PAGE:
A cancer centre in Houston, Texas, fired three of its scientists over allegations they were stealing research data for China.

The president of MD Anderson Cancer Centre, Peter Pisters, told the Houston Chronicle that the federal National Institutes of Health contacted the centre in 2018 with concerns of potential conflicts of interest regarding unreported foreign income by five researchers and faculty members.

“As stewards of taxpayer dollars invested in biomedical research, we have an obligation to follow up,” Mr Pisters said, referring to how the cancer centre received $148m (£114m) in National Institute of Health grants last year.

The newspaper reported that all three sacked scientists were ethnically Chinese. Two of them resigned ahead of termination proceedings, and the third is challenging the dismissal. Of the other two of the five, officials determined termination was not necessary for one, and the other remains under investigation.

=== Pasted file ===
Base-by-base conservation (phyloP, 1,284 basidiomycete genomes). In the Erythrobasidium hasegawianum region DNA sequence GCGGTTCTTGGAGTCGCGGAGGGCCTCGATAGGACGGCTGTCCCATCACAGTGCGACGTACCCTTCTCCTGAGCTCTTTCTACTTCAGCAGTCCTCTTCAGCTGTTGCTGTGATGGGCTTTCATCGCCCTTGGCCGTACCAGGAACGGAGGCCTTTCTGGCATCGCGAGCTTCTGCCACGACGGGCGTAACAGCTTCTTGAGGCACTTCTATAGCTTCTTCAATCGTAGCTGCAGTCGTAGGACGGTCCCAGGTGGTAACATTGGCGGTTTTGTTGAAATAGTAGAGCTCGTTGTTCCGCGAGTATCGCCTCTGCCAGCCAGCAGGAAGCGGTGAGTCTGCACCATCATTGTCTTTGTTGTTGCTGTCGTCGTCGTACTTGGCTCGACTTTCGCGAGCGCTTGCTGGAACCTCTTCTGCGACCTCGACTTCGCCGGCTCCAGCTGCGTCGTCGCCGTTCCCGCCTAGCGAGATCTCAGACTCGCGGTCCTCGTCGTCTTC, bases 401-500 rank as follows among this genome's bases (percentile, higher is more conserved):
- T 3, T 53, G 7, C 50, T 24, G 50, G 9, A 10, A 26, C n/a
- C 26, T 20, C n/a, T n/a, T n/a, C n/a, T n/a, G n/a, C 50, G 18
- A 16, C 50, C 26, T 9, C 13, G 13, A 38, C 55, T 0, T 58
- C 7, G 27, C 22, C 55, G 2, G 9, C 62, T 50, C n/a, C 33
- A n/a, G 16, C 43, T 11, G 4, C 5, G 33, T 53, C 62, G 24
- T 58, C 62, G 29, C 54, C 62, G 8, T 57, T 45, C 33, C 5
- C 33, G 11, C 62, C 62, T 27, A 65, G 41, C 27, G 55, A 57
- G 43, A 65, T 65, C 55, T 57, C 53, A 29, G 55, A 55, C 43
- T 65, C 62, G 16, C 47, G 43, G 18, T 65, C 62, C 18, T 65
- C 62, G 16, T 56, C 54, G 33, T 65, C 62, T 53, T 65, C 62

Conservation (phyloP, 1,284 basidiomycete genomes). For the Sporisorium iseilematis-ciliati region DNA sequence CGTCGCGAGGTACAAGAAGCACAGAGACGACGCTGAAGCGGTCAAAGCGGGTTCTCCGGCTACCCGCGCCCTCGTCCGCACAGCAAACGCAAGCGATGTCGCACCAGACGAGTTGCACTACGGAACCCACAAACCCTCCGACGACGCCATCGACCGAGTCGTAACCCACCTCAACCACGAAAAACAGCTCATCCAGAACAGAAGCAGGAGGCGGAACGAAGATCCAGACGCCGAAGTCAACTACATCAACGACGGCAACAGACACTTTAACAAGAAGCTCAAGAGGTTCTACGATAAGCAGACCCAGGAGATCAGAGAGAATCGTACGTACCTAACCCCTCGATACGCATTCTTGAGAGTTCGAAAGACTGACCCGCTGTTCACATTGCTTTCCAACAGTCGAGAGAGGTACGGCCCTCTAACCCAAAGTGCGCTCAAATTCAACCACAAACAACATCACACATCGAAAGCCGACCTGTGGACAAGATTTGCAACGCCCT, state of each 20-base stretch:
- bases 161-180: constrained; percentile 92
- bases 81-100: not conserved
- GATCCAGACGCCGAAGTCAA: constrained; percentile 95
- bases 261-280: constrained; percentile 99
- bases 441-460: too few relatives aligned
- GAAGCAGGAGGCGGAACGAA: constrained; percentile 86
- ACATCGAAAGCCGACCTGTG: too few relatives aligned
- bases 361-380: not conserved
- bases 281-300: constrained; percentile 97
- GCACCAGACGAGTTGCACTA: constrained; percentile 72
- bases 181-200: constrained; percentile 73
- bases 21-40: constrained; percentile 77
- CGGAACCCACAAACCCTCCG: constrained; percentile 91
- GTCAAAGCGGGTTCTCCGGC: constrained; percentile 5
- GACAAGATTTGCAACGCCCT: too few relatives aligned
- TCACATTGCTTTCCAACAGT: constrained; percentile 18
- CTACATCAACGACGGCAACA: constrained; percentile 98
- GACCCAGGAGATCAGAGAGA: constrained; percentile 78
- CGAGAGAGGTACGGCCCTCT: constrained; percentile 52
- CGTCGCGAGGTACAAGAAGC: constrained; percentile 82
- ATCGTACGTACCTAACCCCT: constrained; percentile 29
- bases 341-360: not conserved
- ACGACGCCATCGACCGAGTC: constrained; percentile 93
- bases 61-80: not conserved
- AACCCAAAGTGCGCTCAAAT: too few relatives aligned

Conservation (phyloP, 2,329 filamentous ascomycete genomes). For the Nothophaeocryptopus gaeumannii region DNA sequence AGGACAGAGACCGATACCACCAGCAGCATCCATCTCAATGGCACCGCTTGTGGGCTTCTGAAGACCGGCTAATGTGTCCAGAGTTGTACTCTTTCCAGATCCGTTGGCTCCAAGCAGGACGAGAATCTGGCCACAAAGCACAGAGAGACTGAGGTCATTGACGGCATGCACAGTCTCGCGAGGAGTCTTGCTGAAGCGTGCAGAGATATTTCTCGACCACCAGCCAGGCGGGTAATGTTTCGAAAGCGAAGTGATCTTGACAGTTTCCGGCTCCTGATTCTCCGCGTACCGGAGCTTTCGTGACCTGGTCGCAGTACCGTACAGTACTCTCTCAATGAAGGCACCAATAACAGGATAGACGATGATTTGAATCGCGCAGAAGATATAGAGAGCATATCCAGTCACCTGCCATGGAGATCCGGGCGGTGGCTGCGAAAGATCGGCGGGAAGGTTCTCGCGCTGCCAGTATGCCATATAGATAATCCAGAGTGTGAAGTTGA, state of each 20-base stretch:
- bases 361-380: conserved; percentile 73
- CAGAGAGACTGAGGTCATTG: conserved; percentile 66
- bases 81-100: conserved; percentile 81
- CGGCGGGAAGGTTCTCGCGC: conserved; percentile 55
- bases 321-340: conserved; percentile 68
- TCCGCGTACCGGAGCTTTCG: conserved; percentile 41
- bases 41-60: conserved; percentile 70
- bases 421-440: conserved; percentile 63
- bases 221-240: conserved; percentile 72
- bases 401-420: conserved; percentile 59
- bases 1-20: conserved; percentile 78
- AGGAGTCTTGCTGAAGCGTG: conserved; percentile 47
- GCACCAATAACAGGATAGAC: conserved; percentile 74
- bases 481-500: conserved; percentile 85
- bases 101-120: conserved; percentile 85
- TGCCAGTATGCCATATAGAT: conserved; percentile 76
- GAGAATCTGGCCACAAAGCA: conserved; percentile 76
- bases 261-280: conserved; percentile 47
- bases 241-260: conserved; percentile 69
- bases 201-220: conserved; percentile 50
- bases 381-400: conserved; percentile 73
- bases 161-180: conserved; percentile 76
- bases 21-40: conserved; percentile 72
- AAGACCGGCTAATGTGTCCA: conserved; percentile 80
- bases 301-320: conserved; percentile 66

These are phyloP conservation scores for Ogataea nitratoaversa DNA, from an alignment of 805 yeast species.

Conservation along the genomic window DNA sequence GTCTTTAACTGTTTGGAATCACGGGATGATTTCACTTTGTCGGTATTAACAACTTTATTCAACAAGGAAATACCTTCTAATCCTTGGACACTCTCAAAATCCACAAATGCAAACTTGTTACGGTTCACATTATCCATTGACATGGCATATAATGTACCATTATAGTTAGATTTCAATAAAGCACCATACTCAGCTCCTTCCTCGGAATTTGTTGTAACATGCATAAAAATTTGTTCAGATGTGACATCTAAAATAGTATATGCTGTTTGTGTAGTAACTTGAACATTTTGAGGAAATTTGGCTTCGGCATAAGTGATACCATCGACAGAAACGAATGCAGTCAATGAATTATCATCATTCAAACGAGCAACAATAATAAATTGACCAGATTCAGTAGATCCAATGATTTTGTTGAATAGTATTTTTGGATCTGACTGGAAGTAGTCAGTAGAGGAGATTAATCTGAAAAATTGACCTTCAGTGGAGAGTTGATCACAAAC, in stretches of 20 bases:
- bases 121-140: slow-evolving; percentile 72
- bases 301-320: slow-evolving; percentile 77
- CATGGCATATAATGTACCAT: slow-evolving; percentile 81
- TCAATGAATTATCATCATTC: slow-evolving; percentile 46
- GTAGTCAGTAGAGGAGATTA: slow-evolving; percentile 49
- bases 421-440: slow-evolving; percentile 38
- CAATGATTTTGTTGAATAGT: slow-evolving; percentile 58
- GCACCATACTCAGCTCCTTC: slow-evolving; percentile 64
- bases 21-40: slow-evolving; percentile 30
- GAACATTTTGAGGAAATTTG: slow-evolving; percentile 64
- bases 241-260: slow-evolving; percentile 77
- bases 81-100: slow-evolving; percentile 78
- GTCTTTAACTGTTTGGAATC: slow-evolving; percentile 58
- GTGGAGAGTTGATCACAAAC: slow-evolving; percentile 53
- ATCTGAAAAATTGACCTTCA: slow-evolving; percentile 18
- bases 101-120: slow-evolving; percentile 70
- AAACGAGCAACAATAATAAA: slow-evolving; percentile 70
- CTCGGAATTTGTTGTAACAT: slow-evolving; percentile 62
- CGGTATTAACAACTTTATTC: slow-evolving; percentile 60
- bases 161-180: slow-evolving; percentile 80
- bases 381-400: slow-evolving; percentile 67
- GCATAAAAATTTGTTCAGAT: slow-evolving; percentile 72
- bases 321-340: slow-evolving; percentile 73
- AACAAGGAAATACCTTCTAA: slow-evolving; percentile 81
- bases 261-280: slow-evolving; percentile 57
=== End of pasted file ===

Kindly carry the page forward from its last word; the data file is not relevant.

It is not clear if any of them face federal charges or deportation.

An FBI spokeswoman in Houston, Christina Garza, said on Saturday that the agency “does not confirm or deny the existence of any investigation”.

The Houston Chronicle’s report did not say what evidence of intellectual property theft, much less theft for the Chinese government, was uncovered at the facility.

Chinese Americans said the crackdown amounted to racial profiling.

“Scientific research depends on the free flow of ideas,” Frank H Wu, president of the New York-based Committee of 100, a group of influential Chinese Americans, told the Chronicle

“Our national interest is best advanced by welcoming people, not by racial stereotyping based on where a person comes from.”